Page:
By: Steve Bond, BScPhm, RPh, CDEY
Food is an integral part of our lives. Every cell in our body requires nutrients and vitamins to survive and we have a deep social and spiritual connection to food. Like food, some medications are a daily requirement for maintaining health. So what happens when the food we eat interacts with the medication we take? Food-medication interactions can significantly affect how our body handles various therapies. In some cases, it increases the effect of medication, and other times it decreases it.
For example, foods rich in iron or calcium may interact with certain antibiotics – the iron or calcium sticks to the antibiotic and prevents us from absorbing them. This can lead to antibiotic failure and worsening infection or the need for stronger therapies.
Digoxin is a medication used to strengthen our hearts and to control the rhythm. Its effectiveness is decreased when taken with high amounts of fibre. Ideally, it should be taken one hour before or two hours after fibre laxatives and meals high in fibre.
Alcohol, although not a food, is often consumed to complement a meal. It can lower glucose levels and hence can increase the likelihood of hypoglycemia (low blood sugar) when combined with insulin and other diabetic medications. The effect of alcohol on blood glucose can last up to 8 hours and is dependent on how much is consumed. Assuming there are no other contraindications, most diabetics can enjoy 1-2 drinks per day providing they monitor for signs of low sugars. Some antibiotics such as Metronidazole, when combined with alcohol, can cause severe headaches, nausea and vomiting. This combination should be avoided.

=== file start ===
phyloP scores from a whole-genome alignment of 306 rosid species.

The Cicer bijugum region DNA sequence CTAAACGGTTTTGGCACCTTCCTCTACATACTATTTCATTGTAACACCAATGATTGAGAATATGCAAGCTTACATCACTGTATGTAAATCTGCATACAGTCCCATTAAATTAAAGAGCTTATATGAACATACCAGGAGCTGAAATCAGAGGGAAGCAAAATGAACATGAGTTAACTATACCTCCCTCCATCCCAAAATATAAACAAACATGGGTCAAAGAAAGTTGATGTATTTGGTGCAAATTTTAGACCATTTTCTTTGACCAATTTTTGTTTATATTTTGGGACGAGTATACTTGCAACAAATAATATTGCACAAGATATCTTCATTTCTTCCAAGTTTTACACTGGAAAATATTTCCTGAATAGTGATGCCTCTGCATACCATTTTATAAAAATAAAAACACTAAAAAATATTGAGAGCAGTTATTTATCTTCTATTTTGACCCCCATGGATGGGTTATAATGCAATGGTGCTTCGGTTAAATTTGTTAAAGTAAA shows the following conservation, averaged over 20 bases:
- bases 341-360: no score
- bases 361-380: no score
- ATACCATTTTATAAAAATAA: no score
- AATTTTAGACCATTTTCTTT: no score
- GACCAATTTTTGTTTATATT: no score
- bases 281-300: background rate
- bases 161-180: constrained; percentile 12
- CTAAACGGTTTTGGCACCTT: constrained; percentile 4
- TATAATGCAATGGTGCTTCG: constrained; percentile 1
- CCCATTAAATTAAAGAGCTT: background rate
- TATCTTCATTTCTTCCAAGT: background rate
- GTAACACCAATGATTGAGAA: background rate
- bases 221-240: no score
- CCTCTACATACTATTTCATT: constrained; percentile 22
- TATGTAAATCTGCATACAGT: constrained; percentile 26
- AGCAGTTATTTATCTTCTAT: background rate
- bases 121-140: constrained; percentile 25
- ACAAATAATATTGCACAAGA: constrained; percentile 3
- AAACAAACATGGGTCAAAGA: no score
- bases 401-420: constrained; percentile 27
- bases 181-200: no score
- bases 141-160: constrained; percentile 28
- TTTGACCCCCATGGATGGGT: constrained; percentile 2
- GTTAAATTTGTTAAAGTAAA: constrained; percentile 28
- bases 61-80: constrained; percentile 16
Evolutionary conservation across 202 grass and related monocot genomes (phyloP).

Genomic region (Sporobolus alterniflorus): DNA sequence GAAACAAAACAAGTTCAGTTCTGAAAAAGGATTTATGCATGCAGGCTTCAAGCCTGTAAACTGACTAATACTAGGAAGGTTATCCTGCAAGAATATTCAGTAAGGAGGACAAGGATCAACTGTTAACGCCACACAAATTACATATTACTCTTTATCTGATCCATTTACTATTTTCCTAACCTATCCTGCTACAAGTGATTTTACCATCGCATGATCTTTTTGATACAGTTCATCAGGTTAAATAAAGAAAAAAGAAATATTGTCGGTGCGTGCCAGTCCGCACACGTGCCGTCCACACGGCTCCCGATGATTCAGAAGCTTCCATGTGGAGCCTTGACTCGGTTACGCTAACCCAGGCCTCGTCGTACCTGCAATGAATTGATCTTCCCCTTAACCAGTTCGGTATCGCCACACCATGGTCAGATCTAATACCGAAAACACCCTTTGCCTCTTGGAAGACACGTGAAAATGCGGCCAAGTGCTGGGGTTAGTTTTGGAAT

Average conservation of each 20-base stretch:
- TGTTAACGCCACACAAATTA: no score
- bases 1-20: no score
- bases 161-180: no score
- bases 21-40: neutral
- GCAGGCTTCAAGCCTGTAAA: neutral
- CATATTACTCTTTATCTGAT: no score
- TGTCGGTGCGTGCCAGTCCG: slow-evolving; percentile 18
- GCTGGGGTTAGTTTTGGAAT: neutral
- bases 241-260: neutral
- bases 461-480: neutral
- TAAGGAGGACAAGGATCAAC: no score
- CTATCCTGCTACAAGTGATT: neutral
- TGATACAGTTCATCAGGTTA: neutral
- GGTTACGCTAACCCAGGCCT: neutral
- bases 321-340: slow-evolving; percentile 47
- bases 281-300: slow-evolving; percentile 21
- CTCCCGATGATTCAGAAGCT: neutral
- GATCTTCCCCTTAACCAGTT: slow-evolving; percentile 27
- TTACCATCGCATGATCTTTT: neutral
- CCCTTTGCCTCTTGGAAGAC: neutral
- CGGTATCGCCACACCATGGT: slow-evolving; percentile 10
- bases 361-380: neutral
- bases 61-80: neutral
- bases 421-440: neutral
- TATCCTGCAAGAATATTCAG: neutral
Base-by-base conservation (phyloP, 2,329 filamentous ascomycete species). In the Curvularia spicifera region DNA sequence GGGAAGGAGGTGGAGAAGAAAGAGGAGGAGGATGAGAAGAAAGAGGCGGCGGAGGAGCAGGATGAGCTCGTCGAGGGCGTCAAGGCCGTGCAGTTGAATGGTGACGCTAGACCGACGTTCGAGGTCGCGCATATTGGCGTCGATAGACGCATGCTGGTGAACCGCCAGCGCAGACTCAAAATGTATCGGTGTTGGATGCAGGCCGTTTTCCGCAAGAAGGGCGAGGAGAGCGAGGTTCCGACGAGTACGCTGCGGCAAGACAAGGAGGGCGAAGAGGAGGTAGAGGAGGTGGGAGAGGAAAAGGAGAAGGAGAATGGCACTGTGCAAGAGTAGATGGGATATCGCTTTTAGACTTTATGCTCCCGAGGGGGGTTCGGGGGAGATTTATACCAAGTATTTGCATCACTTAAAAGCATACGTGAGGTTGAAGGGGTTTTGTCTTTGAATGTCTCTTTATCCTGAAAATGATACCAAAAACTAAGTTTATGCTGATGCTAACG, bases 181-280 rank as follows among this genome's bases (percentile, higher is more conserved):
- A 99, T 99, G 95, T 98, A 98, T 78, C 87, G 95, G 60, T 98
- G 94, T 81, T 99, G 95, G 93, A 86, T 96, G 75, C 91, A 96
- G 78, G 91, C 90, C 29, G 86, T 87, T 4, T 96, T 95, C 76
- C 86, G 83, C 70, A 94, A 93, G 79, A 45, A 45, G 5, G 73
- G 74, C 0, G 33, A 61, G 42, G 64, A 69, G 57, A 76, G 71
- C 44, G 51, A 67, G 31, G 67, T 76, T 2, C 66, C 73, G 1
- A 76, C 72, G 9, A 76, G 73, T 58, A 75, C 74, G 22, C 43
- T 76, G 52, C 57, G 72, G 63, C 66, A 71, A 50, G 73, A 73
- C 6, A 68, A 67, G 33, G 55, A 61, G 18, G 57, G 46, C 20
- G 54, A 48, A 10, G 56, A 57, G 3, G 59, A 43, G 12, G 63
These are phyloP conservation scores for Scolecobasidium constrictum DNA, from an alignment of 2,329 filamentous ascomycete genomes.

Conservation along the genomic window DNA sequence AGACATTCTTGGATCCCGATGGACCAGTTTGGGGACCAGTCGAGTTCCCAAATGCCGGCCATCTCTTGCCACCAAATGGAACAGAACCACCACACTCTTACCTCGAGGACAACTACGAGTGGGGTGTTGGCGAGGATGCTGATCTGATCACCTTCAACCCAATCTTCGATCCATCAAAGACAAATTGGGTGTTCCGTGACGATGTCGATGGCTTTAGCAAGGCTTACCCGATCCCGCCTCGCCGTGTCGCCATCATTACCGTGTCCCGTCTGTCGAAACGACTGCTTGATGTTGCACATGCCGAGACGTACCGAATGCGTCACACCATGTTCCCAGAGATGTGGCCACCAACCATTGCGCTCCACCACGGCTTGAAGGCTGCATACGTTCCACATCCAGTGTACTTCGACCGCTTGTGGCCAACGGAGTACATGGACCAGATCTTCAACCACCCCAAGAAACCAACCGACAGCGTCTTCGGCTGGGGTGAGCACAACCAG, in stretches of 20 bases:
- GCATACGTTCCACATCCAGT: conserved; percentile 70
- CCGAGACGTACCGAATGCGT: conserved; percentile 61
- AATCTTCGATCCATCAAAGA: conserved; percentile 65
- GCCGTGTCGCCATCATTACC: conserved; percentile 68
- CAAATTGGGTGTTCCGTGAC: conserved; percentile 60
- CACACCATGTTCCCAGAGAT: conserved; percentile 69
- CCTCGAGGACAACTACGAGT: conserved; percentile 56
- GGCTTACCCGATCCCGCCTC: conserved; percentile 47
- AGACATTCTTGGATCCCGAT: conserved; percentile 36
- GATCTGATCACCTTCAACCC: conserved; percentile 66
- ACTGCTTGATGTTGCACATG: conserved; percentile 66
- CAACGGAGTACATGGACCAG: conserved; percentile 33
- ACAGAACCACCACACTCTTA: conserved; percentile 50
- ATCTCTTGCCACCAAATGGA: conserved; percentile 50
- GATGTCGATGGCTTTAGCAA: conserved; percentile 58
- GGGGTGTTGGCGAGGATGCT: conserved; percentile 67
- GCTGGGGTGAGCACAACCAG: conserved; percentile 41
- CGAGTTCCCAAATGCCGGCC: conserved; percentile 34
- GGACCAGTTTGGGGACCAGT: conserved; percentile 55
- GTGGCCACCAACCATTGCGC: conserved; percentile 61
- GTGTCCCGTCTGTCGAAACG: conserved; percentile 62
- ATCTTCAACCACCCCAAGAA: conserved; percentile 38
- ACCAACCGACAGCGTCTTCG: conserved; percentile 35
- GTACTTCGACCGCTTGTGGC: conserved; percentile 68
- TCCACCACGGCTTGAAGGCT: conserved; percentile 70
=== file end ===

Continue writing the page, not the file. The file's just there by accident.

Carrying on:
Many medications that we take need to be changed in the body before we get rid of them. We call that change metabolism. This metabolism occurs mostly in the liver or the intestines by certain enzymes. Grapefruit can block or inhibit certain enzymes in the intestines that are responsible for metabolizing some drugs. The body then can’t clear the medications and the levels in the body rise. Common remedies affected by grapefruit juice include medications for cholesterol, blood pressure, mood and antiviral drugs.
Food is and always be a huge part of our lives. Medication is the same. I recommend you speak to your pharmacist about how and when to take your medications. Take care of yourselves and each other.